“Social enterprise encompasses nonprofit and public enterprise management but also business leadership in the social sector through direct involvement and corporate social responsibility; cross-sector collaboration and the interdependence of the business, government, and social sectors; for-profit social purpose companies; socially focused private equity; high engagement philanthropy and social entrepreneurship.” •Harvard Business School, Social Enterprise Initiative

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What is Social Enterprise?: Common aspects of definitions

Key points of agreement among Social Enterprise definitions:

Social Enterprise

=

Socially-Minded

+

Revenuegenerating

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What is Social Enterprise?: Distinguishing elements

Key points of difference among Social Enterprise definitions:
Tax Status Objective
Not-for-profit For-profit

Mission-motive

Profit-motive

Purpose

As a programmatic tool

As a funding approach

To supplement profitgenerating activities and to achieve social returns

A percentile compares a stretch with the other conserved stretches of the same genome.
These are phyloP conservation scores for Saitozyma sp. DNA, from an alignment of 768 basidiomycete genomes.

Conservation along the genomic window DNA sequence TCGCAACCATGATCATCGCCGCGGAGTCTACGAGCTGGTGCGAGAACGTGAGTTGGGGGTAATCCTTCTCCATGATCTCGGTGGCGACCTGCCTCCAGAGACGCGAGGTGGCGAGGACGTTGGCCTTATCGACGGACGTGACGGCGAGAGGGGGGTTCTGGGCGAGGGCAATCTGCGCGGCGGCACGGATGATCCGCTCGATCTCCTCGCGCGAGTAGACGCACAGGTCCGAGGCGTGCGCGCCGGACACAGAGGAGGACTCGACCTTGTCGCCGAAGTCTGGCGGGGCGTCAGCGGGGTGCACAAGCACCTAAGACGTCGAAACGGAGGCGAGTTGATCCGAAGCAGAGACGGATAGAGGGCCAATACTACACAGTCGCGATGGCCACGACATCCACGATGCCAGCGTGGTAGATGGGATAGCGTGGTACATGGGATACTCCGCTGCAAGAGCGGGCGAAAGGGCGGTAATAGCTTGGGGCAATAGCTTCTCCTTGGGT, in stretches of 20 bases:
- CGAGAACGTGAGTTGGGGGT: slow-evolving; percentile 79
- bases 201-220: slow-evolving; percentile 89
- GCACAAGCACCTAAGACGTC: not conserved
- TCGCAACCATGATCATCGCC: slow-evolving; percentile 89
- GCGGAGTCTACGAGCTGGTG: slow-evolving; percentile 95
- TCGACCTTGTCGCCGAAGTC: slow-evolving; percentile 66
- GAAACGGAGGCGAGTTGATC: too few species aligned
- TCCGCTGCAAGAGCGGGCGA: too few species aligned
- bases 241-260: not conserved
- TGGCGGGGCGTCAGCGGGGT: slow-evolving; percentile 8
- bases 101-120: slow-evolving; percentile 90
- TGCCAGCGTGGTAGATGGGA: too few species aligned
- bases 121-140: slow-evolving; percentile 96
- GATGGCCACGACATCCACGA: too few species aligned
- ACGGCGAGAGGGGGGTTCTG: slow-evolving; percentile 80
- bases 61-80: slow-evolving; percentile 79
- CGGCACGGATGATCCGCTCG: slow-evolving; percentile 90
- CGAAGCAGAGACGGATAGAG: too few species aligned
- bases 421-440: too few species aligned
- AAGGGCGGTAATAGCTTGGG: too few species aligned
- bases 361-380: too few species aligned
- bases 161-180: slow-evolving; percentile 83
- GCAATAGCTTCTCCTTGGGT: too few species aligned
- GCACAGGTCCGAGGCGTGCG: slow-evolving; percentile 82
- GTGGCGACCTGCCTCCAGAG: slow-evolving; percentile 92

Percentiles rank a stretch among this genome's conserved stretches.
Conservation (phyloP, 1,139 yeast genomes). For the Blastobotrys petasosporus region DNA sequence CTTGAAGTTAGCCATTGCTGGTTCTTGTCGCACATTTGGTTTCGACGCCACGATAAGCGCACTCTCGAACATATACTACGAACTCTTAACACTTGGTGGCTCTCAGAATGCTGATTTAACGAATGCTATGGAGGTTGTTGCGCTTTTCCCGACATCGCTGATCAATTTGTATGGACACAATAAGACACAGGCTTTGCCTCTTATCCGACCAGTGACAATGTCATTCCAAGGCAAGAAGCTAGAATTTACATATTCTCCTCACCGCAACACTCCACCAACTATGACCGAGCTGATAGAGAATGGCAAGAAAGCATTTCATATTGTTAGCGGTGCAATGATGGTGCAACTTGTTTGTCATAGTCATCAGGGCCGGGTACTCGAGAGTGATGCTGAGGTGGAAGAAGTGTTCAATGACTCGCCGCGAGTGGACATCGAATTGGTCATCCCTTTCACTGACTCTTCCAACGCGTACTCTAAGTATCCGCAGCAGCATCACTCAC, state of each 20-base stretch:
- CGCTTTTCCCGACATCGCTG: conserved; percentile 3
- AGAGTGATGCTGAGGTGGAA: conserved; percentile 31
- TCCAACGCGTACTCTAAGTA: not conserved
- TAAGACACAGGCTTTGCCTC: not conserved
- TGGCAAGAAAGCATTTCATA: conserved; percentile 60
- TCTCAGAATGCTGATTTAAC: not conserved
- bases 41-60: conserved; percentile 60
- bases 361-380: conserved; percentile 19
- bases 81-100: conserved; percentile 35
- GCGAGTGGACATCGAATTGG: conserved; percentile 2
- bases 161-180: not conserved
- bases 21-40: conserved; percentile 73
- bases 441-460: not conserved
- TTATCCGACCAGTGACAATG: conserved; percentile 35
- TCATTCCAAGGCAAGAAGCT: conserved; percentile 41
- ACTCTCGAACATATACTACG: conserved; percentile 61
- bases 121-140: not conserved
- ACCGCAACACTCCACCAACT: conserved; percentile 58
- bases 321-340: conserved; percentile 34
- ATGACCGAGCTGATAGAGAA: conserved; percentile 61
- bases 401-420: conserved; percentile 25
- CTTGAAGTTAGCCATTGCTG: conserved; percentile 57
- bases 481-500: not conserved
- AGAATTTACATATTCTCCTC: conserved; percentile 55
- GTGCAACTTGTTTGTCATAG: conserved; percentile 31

E.g., Provide economic opportunities

E.g., Fund social programs

E.g., Diversify revenue streams

Distribution of Profits

Profit not a primary goal

Profit cannot be directly distributed to individuals. Instead, profits are reinvested in nonprofit

Profit distributed to shareholders

Notes: 1) This slide represents the U.S. social enterprise landscape, including U.S. tax status and legalities of return and profit distribution.

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What is Social Enterprise?: Causes of confusion
Numerous approaches to combining social mission and revenue generation are not exactly synonymous with social enterprise. Mission-motive
Entrepreneurial Nonprofit
Nonprofit with Income Generating Activities Nonprofit Venture Nonprofit Enterprise Socially Responsible Business Corporate Social Responsibility (CSR)

Profit-motive

Terms related to but not synonymous with social enterprise

Community Interest Company Social Venture Social Entrepreneurship